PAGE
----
The innocent exception rule applied in misrepresentation cases in immigration law. The applicable provision in IRPA is s. 40(1)(a). The provision applies to direct and indirect knowledge by the applicant. The issue that arises is whether or not the misrepresentation was objectively under the control of the applicant. Justice Strickland in the Pandher v. MCI 2022 FC 687 decision approved the judicial review on the basis that the consultant in this case altered the grades of the applicant in their application for a study permit “after” the applicant had reviewed their application and signed the necessary forms. The visa officer did not deal with the innocent exception rule and erred in failing to do so.  

In another decision, Kaur v. MPSEP 2023 FC 87, Justice McDonald found that the test of innocent mistake is not applicable as the applicant had the ability to call the school in question in Canada from India to confirm that she was in fact admitted into their college rather than completely relying on the efforts of the consultant. In this case, the consultant submitted a fraudulent letter of admission to which the applicant had no knowledge of. She went to Canada and then got accepted into another school, graduated and later applied for post grad work permit. There was an ensuing investigation by CBSA which resulted in a s. 44 report being written and a removal order issued by the IRB ID board. She challenged that decision unsuccessfully. It is important to bear this case in mind as it is a reminder that a misrepresentation continues into the future and is never actually “settled” unless and until the applicant has dealt with the matter head on. In this case, the applicant should not rely on the actions of their consultant in India to their detriment but must be proactive and ensure compliance with the school admission process. To do otherwise is not demonstrating full control of the facts which the applicant has in the matter such as the facts in this case.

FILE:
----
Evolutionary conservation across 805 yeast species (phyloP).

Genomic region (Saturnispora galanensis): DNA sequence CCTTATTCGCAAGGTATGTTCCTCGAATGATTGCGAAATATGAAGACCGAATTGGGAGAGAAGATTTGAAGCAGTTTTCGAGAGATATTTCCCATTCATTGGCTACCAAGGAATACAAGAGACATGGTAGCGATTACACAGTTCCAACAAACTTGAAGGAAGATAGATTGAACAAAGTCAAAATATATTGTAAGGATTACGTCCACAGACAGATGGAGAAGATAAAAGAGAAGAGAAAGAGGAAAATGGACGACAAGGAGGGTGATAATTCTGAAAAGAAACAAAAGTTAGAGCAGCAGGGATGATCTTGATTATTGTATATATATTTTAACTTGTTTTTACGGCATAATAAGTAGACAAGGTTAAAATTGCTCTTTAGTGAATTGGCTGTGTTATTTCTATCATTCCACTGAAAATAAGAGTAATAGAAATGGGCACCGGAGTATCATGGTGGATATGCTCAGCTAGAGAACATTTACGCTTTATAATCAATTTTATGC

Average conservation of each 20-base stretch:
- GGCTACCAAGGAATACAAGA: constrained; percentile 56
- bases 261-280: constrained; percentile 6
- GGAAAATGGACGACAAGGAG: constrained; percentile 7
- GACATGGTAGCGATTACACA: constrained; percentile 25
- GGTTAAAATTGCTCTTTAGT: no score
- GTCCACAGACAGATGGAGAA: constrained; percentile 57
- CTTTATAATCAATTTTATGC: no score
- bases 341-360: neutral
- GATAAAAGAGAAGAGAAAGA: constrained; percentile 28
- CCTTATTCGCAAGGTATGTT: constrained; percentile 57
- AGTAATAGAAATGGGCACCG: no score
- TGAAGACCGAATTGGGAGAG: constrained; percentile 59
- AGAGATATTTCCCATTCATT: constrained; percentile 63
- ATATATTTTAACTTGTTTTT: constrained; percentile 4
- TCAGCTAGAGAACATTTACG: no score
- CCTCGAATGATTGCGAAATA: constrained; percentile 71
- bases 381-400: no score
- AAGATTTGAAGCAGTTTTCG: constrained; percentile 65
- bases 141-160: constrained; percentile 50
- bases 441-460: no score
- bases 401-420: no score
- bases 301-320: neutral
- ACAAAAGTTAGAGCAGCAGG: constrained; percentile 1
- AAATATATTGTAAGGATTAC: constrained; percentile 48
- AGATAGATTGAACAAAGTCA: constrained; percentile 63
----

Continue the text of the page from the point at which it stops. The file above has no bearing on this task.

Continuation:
Misrepresentations of material facts have become a significant area of concern by both IRCC and CBSA officials. It is a reminder that an applicant and their legal representative must be vigilant in their legal representation.  

David H. Davis is the founder and owner of Davis Immigration Law Office. He and his team can be reached by email at: on the web at or by phone at 204-956-2336 extension 208. David has over 33 years of legal experience in Canadian immigration legal matters.